EDITOR'S LETTERMerryn Somerset Webb
China’s cheap and happy
The US economic recovery isn’t perfect and it may not be long-term either. As Bill Bonner points out, a large part of the improvement in the statistics simply involves Americans heading back to the economic structures that have served them so badly for so long. Borrow, spend. Borrow, spend.
The same can be said for the UK – see Matthew Lynn for more on this. But that hasn’t stopped the bulls extrapolating it forever and making a case for a new secular bull market in America. We’d like to believe this (we have huge faith in new technology) and we are happy to be convinced on the growth bit. But we can’t quite see ourselves coming round to the secular bull market bit.
Why? Price. Look at the cyclically adjusted p/e ratio (Cape) of well over 20 times (the long-term median is around 15) and the US looks both horribly overvalued and more expensive than almost any other global market. You can make some arguments that it isn’t a bubble, but they all seem a bit contrived. As we pointed out last week when we looked at the backlash against the Cape, when people start finding ways to undermine traditional valuation techniques, it is a pretty sure sign a bubble is building. So we aren’t mad for US stocks at the moment.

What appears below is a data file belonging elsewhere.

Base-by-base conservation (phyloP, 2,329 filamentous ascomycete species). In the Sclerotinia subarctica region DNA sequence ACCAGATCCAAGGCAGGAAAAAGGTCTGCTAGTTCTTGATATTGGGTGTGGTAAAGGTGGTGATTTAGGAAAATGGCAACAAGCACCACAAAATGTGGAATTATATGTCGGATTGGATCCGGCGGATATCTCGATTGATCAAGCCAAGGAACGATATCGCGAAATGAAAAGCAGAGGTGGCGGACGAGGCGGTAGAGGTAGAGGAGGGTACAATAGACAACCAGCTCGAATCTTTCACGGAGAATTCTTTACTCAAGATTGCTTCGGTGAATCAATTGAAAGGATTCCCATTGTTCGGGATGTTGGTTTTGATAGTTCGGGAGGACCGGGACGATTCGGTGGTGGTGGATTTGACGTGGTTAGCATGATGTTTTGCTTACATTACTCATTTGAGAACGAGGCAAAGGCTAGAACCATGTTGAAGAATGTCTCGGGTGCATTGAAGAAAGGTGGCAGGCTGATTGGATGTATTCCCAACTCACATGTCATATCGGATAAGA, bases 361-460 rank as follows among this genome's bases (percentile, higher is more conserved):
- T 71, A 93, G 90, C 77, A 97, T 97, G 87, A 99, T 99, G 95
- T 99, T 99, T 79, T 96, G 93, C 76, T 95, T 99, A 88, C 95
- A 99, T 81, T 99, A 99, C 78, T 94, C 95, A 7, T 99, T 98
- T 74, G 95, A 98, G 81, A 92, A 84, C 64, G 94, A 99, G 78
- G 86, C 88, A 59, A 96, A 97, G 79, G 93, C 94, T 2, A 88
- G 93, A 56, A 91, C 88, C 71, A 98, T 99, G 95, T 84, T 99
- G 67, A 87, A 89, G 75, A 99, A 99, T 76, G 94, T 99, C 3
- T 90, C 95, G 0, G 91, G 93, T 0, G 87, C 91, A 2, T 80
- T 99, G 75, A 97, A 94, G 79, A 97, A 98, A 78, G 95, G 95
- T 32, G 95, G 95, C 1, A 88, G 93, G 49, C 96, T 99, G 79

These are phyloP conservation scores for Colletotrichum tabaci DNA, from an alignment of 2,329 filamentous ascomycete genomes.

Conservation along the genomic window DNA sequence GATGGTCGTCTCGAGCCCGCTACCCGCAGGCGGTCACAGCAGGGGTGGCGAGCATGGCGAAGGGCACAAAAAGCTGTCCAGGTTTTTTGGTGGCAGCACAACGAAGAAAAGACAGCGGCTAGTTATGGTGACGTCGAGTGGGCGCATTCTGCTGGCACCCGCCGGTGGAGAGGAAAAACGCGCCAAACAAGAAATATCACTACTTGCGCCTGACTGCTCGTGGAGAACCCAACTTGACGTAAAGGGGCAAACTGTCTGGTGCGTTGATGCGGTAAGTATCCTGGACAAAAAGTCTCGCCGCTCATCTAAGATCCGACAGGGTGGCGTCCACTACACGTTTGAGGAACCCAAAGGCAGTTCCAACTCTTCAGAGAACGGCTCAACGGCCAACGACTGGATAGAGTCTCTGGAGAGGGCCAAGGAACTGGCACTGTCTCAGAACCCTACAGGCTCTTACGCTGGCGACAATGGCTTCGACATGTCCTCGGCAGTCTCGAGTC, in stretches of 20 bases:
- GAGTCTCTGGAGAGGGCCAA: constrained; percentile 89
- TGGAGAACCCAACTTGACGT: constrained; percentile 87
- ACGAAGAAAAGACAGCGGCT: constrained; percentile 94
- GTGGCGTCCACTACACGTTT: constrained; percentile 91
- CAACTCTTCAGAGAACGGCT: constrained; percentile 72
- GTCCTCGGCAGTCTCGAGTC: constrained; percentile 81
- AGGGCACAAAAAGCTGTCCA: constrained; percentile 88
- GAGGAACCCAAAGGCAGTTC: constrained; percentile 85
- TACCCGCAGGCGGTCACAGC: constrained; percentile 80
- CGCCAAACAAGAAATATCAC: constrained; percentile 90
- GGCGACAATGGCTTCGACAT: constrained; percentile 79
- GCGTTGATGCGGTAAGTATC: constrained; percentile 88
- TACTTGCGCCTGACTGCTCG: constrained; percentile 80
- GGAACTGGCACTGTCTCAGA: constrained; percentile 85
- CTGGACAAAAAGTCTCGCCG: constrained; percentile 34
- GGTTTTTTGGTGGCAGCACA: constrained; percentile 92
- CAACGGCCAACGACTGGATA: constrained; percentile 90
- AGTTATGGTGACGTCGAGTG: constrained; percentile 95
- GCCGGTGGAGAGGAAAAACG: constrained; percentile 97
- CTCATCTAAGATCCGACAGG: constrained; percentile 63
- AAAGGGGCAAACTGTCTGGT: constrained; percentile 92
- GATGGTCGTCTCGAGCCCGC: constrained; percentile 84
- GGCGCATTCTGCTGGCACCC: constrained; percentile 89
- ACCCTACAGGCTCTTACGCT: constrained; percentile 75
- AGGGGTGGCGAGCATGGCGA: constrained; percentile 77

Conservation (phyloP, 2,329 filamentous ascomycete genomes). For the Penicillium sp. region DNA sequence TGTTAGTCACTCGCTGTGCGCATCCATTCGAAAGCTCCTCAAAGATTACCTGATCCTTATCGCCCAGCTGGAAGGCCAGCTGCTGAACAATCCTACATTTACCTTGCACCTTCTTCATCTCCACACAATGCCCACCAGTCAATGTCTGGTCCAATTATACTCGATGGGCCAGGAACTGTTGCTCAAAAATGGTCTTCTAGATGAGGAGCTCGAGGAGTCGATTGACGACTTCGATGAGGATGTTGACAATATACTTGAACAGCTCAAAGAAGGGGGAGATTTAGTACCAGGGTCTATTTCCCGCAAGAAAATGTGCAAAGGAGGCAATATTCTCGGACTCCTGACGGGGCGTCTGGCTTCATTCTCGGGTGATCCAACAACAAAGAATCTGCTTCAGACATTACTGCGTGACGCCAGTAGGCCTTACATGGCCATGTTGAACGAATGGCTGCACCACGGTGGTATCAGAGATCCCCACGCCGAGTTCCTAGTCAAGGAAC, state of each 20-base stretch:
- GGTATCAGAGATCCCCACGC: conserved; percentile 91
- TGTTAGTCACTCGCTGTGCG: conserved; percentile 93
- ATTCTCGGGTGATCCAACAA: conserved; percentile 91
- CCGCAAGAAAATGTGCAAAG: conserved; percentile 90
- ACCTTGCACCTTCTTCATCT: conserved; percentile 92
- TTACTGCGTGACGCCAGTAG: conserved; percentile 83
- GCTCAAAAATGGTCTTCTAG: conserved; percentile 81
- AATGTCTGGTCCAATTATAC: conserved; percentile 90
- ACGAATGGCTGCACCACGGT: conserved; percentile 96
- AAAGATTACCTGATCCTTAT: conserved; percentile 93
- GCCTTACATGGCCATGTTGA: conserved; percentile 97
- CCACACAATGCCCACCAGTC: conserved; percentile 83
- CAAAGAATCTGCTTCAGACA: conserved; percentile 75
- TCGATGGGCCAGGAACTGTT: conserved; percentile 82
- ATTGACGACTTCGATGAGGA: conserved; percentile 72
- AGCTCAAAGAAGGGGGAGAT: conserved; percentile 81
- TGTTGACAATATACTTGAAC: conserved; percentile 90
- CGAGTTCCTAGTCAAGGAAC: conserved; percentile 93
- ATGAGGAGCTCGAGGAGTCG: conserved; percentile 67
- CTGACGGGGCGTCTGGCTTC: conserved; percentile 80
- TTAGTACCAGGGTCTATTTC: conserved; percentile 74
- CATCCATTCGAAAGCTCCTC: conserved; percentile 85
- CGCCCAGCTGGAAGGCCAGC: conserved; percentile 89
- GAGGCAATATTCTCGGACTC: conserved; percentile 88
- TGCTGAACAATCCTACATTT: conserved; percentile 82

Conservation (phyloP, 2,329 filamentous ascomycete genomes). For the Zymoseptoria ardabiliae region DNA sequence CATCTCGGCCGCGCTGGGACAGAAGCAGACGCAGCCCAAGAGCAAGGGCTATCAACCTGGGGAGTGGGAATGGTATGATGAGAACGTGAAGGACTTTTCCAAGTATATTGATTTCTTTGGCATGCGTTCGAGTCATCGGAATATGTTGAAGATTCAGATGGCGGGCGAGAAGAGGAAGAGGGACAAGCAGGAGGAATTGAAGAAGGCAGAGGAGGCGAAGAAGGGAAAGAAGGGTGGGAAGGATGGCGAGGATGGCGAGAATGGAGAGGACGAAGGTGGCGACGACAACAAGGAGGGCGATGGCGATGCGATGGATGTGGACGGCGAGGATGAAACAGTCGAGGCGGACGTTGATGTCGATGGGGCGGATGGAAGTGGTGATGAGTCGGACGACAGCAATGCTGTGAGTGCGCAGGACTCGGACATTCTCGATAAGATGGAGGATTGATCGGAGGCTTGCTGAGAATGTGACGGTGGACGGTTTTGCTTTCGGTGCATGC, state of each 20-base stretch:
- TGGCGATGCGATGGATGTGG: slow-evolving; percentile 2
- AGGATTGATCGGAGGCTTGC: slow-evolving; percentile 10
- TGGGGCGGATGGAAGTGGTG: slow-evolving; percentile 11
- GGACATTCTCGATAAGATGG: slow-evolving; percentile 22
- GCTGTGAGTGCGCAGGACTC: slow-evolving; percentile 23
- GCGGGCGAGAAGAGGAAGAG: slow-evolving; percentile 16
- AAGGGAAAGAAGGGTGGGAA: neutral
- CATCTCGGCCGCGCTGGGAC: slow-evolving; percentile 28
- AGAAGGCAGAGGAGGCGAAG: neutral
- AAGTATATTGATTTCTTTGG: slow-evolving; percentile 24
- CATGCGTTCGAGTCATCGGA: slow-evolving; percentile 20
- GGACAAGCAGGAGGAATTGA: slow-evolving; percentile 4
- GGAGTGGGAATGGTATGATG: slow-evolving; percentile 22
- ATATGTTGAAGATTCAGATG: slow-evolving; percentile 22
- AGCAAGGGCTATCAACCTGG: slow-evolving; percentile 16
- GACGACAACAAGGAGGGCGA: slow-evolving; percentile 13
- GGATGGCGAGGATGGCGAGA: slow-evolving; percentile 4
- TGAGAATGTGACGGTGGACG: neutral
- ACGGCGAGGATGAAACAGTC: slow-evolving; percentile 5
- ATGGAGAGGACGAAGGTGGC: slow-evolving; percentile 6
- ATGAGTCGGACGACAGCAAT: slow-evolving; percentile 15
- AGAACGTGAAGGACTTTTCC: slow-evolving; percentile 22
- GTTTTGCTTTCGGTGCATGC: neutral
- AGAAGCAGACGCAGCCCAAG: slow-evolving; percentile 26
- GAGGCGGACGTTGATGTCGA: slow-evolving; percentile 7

Instead, we are looking around for places that offer us cheap-ish stocks and that might deliver positive surprises.
• Read the full editor’s letter here: China’s cheap and happy